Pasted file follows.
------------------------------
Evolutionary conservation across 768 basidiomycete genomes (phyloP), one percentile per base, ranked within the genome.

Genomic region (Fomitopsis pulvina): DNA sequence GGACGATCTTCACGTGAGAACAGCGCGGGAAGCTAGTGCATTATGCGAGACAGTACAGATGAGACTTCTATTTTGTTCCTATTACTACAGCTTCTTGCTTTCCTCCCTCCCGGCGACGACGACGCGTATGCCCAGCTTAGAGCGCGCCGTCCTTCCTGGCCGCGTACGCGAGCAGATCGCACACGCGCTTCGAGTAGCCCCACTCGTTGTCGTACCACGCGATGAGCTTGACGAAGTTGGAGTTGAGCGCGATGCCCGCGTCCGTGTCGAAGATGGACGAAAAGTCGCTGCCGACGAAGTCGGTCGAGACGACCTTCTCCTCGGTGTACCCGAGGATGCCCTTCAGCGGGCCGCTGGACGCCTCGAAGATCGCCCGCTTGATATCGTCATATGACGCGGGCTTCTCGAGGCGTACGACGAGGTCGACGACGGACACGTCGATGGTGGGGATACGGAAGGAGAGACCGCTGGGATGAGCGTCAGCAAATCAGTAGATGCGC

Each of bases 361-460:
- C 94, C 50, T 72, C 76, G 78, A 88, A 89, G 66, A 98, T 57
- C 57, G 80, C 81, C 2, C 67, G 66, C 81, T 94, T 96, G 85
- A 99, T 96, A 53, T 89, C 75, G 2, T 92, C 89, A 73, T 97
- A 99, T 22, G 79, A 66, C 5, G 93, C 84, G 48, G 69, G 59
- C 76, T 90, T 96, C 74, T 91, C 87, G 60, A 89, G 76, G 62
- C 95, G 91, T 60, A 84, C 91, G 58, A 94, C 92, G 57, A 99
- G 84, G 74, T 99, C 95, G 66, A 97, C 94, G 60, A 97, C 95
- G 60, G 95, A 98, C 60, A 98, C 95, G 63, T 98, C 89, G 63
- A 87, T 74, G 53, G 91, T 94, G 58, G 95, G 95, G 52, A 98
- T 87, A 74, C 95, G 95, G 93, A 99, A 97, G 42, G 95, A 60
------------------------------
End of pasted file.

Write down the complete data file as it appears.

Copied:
Evolutionary conservation across 768 basidiomycete genomes (phyloP), one percentile per base, ranked within the genome.

Genomic region (Fomitopsis pulvina): DNA sequence GGACGATCTTCACGTGAGAACAGCGCGGGAAGCTAGTGCATTATGCGAGACAGTACAGATGAGACTTCTATTTTGTTCCTATTACTACAGCTTCTTGCTTTCCTCCCTCCCGGCGACGACGACGCGTATGCCCAGCTTAGAGCGCGCCGTCCTTCCTGGCCGCGTACGCGAGCAGATCGCACACGCGCTTCGAGTAGCCCCACTCGTTGTCGTACCACGCGATGAGCTTGACGAAGTTGGAGTTGAGCGCGATGCCCGCGTCCGTGTCGAAGATGGACGAAAAGTCGCTGCCGACGAAGTCGGTCGAGACGACCTTCTCCTCGGTGTACCCGAGGATGCCCTTCAGCGGGCCGCTGGACGCCTCGAAGATCGCCCGCTTGATATCGTCATATGACGCGGGCTTCTCGAGGCGTACGACGAGGTCGACGACGGACACGTCGATGGTGGGGATACGGAAGGAGAGACCGCTGGGATGAGCGTCAGCAAATCAGTAGATGCGC

Each of bases 361-460:
- C 94, C 50, T 72, C 76, G 78, A 88, A 89, G 66, A 98, T 57
- C 57, G 80, C 81, C 2, C 67, G 66, C 81, T 94, T 96, G 85
- A 99, T 96, A 53, T 89, C 75, G 2, T 92, C 89, A 73, T 97
- A 99, T 22, G 79, A 66, C 5, G 93, C 84, G 48, G 69, G 59
- C 76, T 90, T 96, C 74, T 91, C 87, G 60, A 89, G 76, G 62
- C 95, G 91, T 60, A 84, C 91, G 58, A 94, C 92, G 57, A 99
- G 84, G 74, T 99, C 95, G 66, A 97, C 94, G 60, A 97, C 95
- G 60, G 95, A 98, C 60, A 98, C 95, G 63, T 98, C 89, G 63
- A 87, T 74, G 53, G 91, T 94, G 58, G 95, G 95, G 52, A 98
- T 87, A 74, C 95, G 95, G 93, A 99, A 97, G 42, G 95, A 60